- Recommend a phased upgrade approach.
- If possible, use 3DES rather than DES (and in any case, DO NOT make DES the default algorithm!).
- Replace keys before exceeding 2^32 blocks per key (to avoid various cryptanalytic attacks).
- If there is a user interface, make users aware of the fact that the cryptography in use is not strong, and for your particular application, make appropriate recommendations in this regard.
The bottom line: it is simpler to not use this algorithm than it is to come up with narrow scenarios in which it might be okay. If you have legacy systems relying on DES, it makes sense to begin phasing them out as soon as possible.
The author gratefully acknowledges the contributions of Doug Whiting, Matt Curtin, Eric Rescorla, Bob Baldwin, and Yoav Nir. Their reviews, comments, and advice immeasurably improved this note. And of course, we all have the EFF and all those involved with the "Deep Crack", DESCHALL, and distributed.net efforts to thank for their pioneering research and implementations in this area.
Appendix A. What About 3DES?
It seems reasonable, given that we recommend avoiding DES, to ask: how about 3DES? Is it still safe? Thankfully, most of the discussion above does not apply to 3DES, and it is still "safe" in general. Below, we briefly explain why this is true, and what caveats currently exist.
A.1. Brute-Force Attacks on 3DES
Recall that for DES there are 2^56 possible keys, and that a brute- force attack consists of trying each key until the right one is found. Since we are equally likely to find the key on the first, second, or even last try, on average we expect to find the key after trying half (2^55) of the keys, or after 36,028,797,018,963,968 decryptions. This doesn't seem completely impossible given current processor speeds, and as we saw above, we can expect with today's technology that such an attack could almost certainly be carried out in around half a day.
For a brute-force attack on 3DES, however, the outlook is far less optimistic. Consider the problem: we know C (and possibly p), and we are trying to guess k1, k2, and k3 in the following relation:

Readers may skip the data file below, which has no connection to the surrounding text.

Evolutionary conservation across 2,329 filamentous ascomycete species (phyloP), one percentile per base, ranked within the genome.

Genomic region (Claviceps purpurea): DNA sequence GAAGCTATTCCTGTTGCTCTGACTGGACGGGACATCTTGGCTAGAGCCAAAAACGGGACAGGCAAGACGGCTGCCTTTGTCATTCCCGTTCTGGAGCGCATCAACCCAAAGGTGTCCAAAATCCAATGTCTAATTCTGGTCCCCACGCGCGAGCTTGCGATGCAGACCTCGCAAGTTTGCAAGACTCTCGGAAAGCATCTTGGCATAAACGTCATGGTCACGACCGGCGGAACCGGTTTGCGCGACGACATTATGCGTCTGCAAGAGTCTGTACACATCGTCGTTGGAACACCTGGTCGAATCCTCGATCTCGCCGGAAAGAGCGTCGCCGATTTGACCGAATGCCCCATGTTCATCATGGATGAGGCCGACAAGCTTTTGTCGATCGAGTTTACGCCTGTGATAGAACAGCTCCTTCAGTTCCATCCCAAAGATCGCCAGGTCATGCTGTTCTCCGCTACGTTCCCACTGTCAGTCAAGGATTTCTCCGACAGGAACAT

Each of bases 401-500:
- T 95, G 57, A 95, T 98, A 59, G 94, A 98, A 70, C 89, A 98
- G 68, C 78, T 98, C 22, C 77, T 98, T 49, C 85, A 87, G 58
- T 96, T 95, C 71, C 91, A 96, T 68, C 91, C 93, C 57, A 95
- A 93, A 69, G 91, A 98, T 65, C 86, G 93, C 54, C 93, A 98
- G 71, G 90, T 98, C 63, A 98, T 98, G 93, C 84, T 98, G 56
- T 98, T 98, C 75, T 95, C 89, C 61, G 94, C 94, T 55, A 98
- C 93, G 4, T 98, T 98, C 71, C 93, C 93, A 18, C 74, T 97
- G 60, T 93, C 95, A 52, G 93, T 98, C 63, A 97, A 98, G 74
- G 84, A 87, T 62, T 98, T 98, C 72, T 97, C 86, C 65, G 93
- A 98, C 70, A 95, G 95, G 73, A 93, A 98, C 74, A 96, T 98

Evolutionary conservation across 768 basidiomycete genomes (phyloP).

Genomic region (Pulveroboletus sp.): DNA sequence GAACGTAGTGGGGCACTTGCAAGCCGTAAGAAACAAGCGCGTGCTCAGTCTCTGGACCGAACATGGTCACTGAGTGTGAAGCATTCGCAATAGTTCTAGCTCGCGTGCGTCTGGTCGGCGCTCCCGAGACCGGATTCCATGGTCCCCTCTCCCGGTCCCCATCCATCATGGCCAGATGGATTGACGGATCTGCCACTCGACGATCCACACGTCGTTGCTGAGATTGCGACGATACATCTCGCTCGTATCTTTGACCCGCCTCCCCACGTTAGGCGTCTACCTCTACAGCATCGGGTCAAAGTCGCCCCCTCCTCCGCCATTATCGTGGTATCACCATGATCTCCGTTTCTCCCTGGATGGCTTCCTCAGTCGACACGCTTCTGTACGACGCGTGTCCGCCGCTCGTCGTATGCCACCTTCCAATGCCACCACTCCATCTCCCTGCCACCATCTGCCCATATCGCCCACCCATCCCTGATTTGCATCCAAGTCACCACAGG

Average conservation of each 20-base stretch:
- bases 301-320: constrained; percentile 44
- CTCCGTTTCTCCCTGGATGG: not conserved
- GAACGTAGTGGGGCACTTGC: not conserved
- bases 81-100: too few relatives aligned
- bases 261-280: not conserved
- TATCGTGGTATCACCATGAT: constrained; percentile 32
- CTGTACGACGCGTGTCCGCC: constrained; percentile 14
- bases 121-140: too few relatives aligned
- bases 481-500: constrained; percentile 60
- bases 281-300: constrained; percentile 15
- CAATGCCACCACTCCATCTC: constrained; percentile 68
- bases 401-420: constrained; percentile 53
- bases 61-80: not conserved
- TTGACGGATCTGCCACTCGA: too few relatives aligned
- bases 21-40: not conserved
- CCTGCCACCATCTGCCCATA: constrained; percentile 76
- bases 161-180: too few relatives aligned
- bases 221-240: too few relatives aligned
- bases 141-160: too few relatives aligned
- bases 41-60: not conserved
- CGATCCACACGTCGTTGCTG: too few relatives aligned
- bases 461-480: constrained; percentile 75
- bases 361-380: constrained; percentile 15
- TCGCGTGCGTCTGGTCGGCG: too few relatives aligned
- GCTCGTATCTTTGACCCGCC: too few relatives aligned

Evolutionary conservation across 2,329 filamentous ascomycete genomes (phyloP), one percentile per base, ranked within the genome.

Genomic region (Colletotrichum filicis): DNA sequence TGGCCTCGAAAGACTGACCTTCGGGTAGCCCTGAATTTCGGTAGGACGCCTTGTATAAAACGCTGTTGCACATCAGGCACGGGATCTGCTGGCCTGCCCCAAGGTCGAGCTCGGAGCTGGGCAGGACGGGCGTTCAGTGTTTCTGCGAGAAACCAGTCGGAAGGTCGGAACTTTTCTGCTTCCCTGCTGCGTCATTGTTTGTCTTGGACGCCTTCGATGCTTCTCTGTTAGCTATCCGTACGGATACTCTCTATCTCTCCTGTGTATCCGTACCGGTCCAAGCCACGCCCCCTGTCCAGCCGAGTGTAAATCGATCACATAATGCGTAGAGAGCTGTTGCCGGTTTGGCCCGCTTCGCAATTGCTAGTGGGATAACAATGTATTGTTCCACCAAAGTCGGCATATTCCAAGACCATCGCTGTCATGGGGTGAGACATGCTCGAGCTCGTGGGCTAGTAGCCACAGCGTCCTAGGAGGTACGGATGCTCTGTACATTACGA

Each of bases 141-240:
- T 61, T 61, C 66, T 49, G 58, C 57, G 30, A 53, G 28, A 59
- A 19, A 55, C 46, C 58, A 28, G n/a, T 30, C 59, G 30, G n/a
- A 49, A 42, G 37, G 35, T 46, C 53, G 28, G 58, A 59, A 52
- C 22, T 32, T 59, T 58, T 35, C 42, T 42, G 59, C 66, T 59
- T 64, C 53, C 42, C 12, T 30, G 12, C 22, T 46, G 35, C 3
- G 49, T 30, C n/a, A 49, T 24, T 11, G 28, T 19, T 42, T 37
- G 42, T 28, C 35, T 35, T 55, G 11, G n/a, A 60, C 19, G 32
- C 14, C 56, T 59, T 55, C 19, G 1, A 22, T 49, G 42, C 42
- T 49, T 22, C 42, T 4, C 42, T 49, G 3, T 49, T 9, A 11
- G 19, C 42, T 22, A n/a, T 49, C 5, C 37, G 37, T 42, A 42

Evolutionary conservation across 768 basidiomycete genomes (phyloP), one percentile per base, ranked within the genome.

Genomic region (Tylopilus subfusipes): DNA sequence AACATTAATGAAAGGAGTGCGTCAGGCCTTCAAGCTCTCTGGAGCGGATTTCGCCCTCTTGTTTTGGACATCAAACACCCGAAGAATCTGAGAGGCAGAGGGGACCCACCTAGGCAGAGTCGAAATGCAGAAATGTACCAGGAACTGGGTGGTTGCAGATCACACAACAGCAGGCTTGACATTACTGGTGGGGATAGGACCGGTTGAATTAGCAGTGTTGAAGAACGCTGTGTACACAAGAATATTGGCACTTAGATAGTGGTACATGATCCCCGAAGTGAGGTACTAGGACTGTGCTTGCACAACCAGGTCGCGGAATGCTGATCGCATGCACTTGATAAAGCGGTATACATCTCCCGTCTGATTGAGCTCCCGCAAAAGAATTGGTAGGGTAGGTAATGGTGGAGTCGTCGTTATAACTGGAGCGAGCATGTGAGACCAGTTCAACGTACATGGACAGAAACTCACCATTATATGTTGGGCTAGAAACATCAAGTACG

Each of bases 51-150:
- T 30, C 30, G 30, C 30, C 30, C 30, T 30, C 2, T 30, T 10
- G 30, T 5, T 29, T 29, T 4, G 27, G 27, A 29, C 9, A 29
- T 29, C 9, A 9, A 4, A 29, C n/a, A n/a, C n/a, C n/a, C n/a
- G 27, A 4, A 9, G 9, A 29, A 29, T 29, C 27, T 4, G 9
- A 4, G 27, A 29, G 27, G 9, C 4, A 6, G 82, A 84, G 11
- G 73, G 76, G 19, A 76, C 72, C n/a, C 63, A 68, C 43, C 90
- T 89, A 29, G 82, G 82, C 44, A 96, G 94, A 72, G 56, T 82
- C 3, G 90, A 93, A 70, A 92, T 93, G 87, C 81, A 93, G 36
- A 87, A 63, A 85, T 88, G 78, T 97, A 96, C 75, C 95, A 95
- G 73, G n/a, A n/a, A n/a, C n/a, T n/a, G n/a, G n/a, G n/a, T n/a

C = E_k3(D_k2(E_k1(p)))
In order to guess the keys, we must execute something like the following (assuming k1, k2, and k3 are 64-bit values, as are Ci and p):
for ( k3 = 0 to 2^56 step 1 ) compute C2 = D_k3(C1) for ( k2 = 0 to 2^56 step 1 ) compute C3 = E_k2(C2) for ( k1 = 0 to 2^56 step 1 ) begin compute p = D_k1(C3) xor IV if ( p equals p-expected ) exit loop; we found the keys end
Note that in the worst case the correct key combination will be the last one we try, meaning we will have tried 2^168 crypto operations. If we assume that each 3DES decryption (2 decryptions plus one encryption) takes a single microsecond, this would amount to 1.19 x 10^37 years. That's FAR longer than scientists currently estimate our universe to have been in existence.
While it is important to note that we could slightly prune the key space by assuming that two equal keys would never be used (i.e., k1 != k2, k2 != k3, k1 != k3), this does not result in a significant work reduction when you consider the magnitude of the numbers we're dealing with. And what if we instead assumed that technological advances allow us to apply DES far more quickly?
Today, commercial 3DES chips capable of 10-Gbps encryption are widely available, and this translates to 15,625,000 DES blocks per second. The estimate given above assumed 1,000,000 DES blocks/second, so 10-Gbps hardware is 15 times as fast. This means in the worst case it would take 7.6 x 10^35 years -- not much faster in the larger scheme of things.
Even if we consider hardware that is 1,000,000 times faster, this would still require 7.6 x 10^29 years - still FAR longer than the universe has been around. Obviously, we're getting nowhere fast here. 3DES, for all practical purposes, is probably safe from brute- force attacks for the foreseeable future.
A.2. Cryptanalytic Attacks Against 3DES
Unlike DES, there are only a few known cryptanalytic attacks against 3DES. Below, we describe those attacks that are currently discussed in the literature.